Add enough hot broth or other liquid to cover. Leave 1 inch of head space. If you do not have enough liquid to fill jars simply top them off with boiling water.

Remove air bubbles, wipe rims clean and place your lids.

Place jars in your preheated pressure canner. Do your best to make sure the jars are not touching each other. For my canner this is a tight fit so sometimes it takes a little maneuvering.

Follow pressure canning instructions using the processing times below.

Don't forget to adjust the pressure requirements for your elevation.


Process Quarts 1 hour and 30 minutes
Process Pints 1 hour and 15 minutes

Adjustments for Pressure Canner
Altitude in Feet Dial Gauge Canner Weighted Gauge Canner
0-1000 11 10
1001-2000 11 15
2001-4000 12 15
4001-6000 13 15
6001-8000 14 15
8000-10,000 15 15

from Sharon's inbox...

I wanted to thank you for all the wonderful instructions/advise you give on your site. You really helped me to concur my fear of canning meat. It is as easy as you say! I canned ground venison last year and this year I'm doing that and cubed venison. We think it tastes even better after it's canned! You're a very kind woman for taking your time to help the rest of us. God bless! Donna :-)

When pressure cooking ground venison, I didn't cook it near as long as it should have. Pints - 20 min. when it should have been 1hr. 15 min. Stupid mistake. All the jars sealed, and when I opened one, it was brown the whole way through. Since it was sealed, is it still safe to eat?

Answer: No unfortunately I would not consider them safe.  Even though they sealed there is still a chance of botulism.   Botulism you can’t see taste or smell. So if it is there, you won’t know it until you get sick.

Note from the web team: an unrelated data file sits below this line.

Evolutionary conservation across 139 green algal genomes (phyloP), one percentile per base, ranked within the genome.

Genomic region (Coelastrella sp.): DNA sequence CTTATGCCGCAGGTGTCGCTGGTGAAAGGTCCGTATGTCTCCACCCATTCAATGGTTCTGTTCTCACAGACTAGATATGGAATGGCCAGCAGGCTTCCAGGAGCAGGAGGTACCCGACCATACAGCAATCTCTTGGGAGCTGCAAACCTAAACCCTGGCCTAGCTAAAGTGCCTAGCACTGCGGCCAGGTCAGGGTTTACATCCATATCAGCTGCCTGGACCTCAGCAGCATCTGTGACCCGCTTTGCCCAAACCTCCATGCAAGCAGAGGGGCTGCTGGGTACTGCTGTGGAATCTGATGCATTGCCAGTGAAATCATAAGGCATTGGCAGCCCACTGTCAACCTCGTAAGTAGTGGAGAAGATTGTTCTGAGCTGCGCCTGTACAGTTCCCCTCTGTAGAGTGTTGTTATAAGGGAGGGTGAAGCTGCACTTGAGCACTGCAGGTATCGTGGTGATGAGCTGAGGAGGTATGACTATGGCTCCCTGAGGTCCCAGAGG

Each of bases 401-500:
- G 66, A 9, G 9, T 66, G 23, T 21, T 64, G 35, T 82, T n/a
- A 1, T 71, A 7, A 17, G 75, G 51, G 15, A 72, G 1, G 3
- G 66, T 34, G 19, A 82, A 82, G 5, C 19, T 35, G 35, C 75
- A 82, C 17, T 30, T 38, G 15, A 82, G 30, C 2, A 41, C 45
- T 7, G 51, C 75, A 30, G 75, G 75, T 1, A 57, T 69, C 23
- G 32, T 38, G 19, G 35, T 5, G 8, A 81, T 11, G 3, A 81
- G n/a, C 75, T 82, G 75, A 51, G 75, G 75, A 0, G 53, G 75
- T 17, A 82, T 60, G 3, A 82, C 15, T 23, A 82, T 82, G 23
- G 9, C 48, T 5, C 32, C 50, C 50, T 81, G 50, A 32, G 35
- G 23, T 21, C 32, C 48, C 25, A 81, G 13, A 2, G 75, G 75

I’d just count this as a lesson learned and not eat those jars.  Here is a page with more on Canning Safety

Can I can ground venison through a raw pack? Does it need to be cooked to render off the fat?
I raw pack 1/2 of all of my venison...never ground though.
Thanks, Ron

Answer: Ron,  I prefer canning venison ground precooked.  When I brown it I just lightly brown it.  Not so much to render off fat, (deer meat doesn't really have that much) but more to ensure the ground meat doesn't clump together in the jar.  If you were to try and raw pack it I believe you'd end up with chunks all stuck together.

You want to lightly brown it, put it in your jar and then add either plain water or a broth of some sort.  Usually I just add plain water and salt because it is more versatile when I go to use the jars.  But I've done a broth and it is very good that way too.  You can even add a tomato broth if you choose. 

Canning Venison that has been thawed.

I need to open up some freezer space and was wondering if I can can the venison that was already frozen. TIA Judy - P

Answer: Hi Judy, Yes canning venison that has been frozen is fine. Just be sure the venison is fully thawed before processing.

I have never tried this so let me know how the meat turns out. I am thinking it might make it even more tender... being both frozen and then pressure canning. Yum.

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by Sharon Peterson, Copyright © 2009-2019

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Any statements or claims about the possible health benefits conferred by any foods have not been evaluated by the Food & Drug Administration and are not intended to diagnose, treat, cure or prevent any disease. You are encouraged to verify all canning and food preservation advice on the USDA food preservation website.